by Stephen M. Hardy
There will be plenty to talk about when the international optical communications community convenes in Berlin for the European Conference on Optical Communications. (Kurt Ruderman and I hope to see you there.) Certainly one topic of conversation should be the gradual warming of the European market. Signs of thaw can be found in a variety of areas. For example, the undersea market has picked up, as evidenced by Hibernia Atlantic’s plans to deploy a branching unit off its northern cable to provide connectivity to Iceland, as well as Tyco Telecommunications’ receipt of a contract from SEACOM for a new submarine network that will connect Europe with the Middle East, Africa, and India. The fibre-to-the-home market has begun to percolate as well, with the situation in France continuing to draw attention.
However, when talk turns purely to technology you can bet that high-speed networking, particularly the road to 100 Gbit/s transmission, will provide plenty to discuss. The IEEE High Speed Study Group recently agreed to add a complementary 40 Gbit/s amendment to its 100 Gbit/s Ethernet work. While the 40 Gbit/s effort is intended to focus on the needs of server-to-switch applications in the data centre-which means they’ll shoot for at least 100 m on OM3 multimode fibre, at least 10 m over a copper cable assembly, and at least 1 m over a backplane-the study group also agreed to ensure that whatever it comes up with is compatible with the ITU’s OTN/OTU3 rate.
The IEEE’s decision should be a boon for the makers of 40 Gbit/s technology. But the main reason the decision is a good one is because it recognizes service provider reality and maintains détente between the datacom and telecom worlds. The idea in some quarters that the growing ubiquity of Ethernet and packet traffic means that service providers should have to get on the 100 Gbit/s bandwagon or be left behind never made sense for several reasons.
Let’s start with current requirements. It’s true that increases in packet-based traffic drive higher network speeds; current vendors of 40 Gbit/s products concede that the demand for their technology currently rests on the 40 Gbit/s interfaces companies such as Cisco have installed on their large packet routers. You can certainly foresee that Cisco and other router vendors will add 100 Gbit/s interfaces to their boxes when they become available, thus sparking a demand for 100-Gigabit Ethernet. But we aren’t going to see 100 Gbit/s standards anytime soon-and even when we do, there’s no guarantee that the first generation of technology based on those standards will approach the price points carriers will demand.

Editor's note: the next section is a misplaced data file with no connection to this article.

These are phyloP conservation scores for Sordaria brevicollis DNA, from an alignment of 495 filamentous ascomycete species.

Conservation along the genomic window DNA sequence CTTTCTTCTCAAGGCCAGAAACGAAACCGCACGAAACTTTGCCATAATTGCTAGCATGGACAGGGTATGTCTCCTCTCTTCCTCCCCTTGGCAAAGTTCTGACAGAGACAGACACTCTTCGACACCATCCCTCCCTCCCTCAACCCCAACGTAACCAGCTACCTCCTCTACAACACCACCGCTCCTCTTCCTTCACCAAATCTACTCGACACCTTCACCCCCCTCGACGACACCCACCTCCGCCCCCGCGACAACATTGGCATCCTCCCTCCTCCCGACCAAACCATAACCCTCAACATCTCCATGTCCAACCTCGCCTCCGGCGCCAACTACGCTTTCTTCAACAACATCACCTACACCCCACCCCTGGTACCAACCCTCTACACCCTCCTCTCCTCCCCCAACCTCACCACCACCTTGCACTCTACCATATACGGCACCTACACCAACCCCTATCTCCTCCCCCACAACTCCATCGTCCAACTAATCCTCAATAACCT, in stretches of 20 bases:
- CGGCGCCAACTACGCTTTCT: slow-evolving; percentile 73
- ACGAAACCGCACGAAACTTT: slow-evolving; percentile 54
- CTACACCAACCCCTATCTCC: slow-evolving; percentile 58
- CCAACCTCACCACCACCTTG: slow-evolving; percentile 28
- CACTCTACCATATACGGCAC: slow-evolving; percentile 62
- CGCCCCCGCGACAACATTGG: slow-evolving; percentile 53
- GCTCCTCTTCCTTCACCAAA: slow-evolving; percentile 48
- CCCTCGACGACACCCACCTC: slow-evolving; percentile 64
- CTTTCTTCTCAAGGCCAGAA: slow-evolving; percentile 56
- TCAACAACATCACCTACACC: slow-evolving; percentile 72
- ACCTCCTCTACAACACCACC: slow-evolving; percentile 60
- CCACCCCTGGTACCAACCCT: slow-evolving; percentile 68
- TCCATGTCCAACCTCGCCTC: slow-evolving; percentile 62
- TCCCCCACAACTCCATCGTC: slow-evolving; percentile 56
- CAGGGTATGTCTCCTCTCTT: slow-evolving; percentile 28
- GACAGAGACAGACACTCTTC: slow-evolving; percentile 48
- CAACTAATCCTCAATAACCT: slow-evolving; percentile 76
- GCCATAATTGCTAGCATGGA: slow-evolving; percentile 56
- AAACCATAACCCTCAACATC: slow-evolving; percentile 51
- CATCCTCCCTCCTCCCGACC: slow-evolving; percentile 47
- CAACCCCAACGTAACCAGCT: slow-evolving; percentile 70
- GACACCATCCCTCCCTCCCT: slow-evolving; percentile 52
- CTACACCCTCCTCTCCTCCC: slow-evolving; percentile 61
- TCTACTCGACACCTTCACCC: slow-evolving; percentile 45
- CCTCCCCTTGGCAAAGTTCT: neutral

Meanwhile, 40 Gbit/s interface technology is available today-and carriers have begun to use it. Service providers don’t increase transmission rates because they like installing cool new technology; the cool new technology always costs more than what they’re currently using. Carriers have moved and will continue to move to 40 Gbit/s transmission for the same reason they upgraded from 2.5 to 10 Gbit/s: Bandwidth demands won’t give them any choice, including the choice of waiting around at 10 Gbit/s for economical 100 Gbit/s transponders to appear.
And even when such transponders reach the field, 40 Gbit/s technology will still have a niche. For each route paved with the latest generation of dispersion-tolerant fibre there are several that currently struggle to support multiple 10 Gbit/s wavelengths. Many of these links will reach capacity exhaust just as surely as will the gleaming new 100-Gbit-capable backbones that are currently supporting 40 Gbit/s, and the next generation of 40 Gbit/s technology (provided the price points have come down sufficiently, including the necessary dispersion compensation) will provide the most economical and perhaps the only technologically feasible alternative to laying new fibre.
Finally, there’s a tendency in some quarters to assume that once a high-speed technology rolls out, its adoption is inevitable. Sometimes, that inevitability appears closer on the horizon than it really is. While 10 Gbit/s technology has been deployed for quite some time, plenty of 2.5 Gbit/s links remain. Similarly, while 100 Gbit/s speeds will someday be considered commonplace, carriers will still have 40 Gbit/s routes (not to mention 10 and 2.5 Gbit/s ones) that will enjoy long lifespans.
So there are plenty of reasons why 40-Gigabit Ethernet makes sense. The creation of such a standard continues the harmony between Ethernet technology and carrier requirements enjoyed at 10 Gbit/s. Given the stated targets for the main application, one can see the 40 Gbit/s Ethernet standards developers looking more closely at the 10GBase-LX4 and -LRM work than what has already been accomplished in the telco arena. Still, the opportunity exists for the High Speed Study Group to leverage at least some of the carriers’ experience.
Now if we can just figure out how to make it work.